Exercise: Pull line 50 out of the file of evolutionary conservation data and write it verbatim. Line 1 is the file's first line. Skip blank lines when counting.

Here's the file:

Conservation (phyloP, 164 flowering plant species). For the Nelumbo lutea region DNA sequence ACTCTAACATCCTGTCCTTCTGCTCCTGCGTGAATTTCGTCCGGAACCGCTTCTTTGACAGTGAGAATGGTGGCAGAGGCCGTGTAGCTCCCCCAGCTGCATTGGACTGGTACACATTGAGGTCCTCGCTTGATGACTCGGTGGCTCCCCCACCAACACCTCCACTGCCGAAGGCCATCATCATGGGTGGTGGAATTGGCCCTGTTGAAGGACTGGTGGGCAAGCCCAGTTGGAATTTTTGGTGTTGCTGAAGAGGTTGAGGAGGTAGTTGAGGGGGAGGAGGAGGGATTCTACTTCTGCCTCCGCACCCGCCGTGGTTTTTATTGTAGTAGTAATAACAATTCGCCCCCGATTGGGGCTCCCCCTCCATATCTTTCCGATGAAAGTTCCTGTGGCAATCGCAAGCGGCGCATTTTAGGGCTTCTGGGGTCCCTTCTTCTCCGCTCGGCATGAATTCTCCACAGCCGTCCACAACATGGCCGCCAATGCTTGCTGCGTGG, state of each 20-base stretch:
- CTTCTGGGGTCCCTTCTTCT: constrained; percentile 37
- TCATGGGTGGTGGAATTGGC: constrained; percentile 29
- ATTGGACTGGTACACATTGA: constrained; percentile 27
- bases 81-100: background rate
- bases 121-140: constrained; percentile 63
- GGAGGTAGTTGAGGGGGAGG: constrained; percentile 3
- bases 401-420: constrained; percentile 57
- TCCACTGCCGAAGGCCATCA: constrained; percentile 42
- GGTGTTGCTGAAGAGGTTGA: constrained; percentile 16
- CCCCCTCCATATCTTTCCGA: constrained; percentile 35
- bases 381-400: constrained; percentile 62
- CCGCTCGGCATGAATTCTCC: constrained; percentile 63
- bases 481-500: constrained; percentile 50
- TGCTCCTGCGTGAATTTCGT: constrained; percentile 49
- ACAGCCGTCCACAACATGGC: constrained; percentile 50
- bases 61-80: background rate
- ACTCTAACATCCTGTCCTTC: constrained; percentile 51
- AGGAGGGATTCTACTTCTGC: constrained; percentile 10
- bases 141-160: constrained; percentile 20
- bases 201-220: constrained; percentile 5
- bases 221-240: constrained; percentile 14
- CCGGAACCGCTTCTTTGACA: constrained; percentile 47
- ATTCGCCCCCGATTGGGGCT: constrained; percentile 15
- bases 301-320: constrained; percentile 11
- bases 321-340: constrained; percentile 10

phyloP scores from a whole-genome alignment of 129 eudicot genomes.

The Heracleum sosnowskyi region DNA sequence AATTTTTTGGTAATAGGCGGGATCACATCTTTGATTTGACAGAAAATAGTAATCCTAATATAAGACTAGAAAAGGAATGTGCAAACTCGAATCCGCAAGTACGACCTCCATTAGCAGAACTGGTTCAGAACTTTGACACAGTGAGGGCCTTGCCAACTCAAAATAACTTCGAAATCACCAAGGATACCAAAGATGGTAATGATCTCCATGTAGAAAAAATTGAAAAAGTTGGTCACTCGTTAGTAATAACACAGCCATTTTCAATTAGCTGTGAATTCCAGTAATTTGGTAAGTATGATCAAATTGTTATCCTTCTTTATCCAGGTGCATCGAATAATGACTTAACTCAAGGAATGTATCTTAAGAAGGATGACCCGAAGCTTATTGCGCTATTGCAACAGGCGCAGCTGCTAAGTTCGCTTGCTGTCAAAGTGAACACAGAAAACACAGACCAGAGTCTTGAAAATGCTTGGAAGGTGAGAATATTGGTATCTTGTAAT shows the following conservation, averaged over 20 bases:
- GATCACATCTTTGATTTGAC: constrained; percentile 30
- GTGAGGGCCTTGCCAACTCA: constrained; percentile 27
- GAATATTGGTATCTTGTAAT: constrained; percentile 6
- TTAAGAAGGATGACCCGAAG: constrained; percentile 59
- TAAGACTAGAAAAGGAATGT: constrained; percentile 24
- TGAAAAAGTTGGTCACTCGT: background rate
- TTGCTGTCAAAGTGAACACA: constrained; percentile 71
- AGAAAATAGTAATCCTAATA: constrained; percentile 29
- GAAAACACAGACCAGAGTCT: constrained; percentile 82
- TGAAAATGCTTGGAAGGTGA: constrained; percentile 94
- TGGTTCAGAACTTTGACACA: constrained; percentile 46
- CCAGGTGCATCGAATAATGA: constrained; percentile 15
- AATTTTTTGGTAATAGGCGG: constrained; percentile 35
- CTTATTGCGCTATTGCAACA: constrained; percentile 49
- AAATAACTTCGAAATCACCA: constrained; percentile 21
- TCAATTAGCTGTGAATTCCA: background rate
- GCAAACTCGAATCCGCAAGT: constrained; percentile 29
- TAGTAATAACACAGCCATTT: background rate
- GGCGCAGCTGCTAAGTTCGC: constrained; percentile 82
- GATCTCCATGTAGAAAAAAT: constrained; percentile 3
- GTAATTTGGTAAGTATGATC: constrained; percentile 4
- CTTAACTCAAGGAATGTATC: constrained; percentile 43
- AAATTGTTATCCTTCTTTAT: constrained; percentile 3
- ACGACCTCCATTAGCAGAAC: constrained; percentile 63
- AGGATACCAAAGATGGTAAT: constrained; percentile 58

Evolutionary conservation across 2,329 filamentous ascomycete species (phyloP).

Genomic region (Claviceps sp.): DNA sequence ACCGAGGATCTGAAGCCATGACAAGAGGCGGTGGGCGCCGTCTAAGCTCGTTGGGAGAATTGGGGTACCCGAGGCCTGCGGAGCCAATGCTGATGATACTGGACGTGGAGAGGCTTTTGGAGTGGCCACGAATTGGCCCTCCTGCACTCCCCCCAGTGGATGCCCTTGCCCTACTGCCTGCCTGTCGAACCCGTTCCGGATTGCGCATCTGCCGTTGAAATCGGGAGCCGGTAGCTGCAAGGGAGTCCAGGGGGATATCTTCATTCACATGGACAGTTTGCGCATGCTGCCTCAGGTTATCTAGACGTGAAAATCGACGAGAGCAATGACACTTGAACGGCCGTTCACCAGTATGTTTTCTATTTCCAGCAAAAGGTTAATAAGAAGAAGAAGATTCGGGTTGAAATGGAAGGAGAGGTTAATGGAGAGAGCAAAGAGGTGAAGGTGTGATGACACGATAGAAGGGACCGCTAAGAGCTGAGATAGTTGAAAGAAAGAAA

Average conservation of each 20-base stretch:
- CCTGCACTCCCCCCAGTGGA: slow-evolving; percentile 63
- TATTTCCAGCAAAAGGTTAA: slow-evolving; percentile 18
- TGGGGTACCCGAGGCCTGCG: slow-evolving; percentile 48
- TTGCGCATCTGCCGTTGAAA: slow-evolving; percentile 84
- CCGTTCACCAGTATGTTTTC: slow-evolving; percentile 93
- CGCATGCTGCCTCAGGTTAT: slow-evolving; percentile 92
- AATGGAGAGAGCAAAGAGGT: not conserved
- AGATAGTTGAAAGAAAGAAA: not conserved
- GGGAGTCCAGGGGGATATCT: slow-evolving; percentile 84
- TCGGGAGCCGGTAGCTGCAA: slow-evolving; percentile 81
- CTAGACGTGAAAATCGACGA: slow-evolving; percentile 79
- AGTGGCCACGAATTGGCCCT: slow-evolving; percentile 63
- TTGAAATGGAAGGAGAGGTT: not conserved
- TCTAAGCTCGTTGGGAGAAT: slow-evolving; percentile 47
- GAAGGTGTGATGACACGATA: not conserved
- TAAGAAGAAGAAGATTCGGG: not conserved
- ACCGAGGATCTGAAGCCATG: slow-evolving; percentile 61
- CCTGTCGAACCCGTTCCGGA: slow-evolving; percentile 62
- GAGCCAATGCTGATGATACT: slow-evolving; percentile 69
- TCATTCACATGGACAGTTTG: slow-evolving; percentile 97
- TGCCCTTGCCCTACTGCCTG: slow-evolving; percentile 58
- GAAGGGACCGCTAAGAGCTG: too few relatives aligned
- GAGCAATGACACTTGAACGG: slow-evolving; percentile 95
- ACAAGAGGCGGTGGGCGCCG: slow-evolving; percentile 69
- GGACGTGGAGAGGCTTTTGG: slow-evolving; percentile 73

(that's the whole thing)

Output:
- CTTAACTCAAGGAATGTATC: constrained; percentile 43